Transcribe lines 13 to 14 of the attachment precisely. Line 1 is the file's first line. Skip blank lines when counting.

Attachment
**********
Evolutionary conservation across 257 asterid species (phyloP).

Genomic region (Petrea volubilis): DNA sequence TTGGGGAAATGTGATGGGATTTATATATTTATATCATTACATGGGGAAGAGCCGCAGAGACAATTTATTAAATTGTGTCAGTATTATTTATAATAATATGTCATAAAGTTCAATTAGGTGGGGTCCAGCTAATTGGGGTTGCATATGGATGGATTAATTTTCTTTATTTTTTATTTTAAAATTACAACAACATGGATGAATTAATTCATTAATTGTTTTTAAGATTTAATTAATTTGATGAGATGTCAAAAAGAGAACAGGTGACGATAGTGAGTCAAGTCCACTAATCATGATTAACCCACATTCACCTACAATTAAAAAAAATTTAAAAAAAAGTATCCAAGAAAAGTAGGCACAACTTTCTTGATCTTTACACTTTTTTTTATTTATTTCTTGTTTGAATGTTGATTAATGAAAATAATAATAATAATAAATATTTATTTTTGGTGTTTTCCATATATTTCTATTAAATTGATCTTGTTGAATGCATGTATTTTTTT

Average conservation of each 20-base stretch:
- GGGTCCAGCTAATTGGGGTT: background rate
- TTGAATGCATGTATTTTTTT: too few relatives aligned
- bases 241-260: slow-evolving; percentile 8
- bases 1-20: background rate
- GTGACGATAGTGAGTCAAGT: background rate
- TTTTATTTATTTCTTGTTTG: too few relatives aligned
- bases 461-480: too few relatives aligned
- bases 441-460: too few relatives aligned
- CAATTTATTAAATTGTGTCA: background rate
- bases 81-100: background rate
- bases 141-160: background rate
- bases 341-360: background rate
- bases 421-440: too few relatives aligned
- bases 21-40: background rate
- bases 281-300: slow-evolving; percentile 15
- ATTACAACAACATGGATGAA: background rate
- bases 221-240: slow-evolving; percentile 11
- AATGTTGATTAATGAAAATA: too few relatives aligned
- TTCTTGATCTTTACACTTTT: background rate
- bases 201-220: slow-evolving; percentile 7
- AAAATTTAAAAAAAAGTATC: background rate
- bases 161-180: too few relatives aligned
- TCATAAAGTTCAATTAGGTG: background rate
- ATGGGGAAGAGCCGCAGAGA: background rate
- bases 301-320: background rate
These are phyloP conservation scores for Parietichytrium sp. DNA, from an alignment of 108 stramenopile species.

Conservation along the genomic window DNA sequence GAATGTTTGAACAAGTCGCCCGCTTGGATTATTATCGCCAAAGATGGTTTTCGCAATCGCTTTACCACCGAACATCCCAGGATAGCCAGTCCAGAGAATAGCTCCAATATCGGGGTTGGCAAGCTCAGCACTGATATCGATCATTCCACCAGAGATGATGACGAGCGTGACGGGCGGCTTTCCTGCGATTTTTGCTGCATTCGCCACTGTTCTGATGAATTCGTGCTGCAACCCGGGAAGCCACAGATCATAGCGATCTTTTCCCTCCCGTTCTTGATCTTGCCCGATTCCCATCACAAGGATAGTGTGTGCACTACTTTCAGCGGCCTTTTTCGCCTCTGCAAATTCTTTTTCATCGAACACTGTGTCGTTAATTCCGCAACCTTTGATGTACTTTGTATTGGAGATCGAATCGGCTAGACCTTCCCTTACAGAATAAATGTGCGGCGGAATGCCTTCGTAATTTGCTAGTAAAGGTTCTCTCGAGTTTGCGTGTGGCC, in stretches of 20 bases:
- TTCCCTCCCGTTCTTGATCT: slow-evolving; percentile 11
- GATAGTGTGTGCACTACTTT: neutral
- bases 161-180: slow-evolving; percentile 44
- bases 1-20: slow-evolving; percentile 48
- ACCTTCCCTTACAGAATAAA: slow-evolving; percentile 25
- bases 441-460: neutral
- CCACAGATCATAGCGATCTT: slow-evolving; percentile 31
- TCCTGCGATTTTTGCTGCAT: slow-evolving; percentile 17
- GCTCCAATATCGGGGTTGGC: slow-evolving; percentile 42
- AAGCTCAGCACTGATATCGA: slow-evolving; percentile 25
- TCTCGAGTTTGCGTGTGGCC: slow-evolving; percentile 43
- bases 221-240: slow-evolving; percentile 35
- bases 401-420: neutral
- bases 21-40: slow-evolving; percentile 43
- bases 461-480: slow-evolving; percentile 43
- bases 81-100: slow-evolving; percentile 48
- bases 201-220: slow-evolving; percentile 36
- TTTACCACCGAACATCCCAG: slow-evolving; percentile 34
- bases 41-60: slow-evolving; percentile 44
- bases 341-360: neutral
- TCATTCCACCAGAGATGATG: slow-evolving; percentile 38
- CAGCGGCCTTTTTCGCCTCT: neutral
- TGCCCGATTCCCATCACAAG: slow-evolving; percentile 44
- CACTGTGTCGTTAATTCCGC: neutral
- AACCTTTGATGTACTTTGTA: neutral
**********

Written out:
- bases 81-100: background rate
- bases 141-160: background rate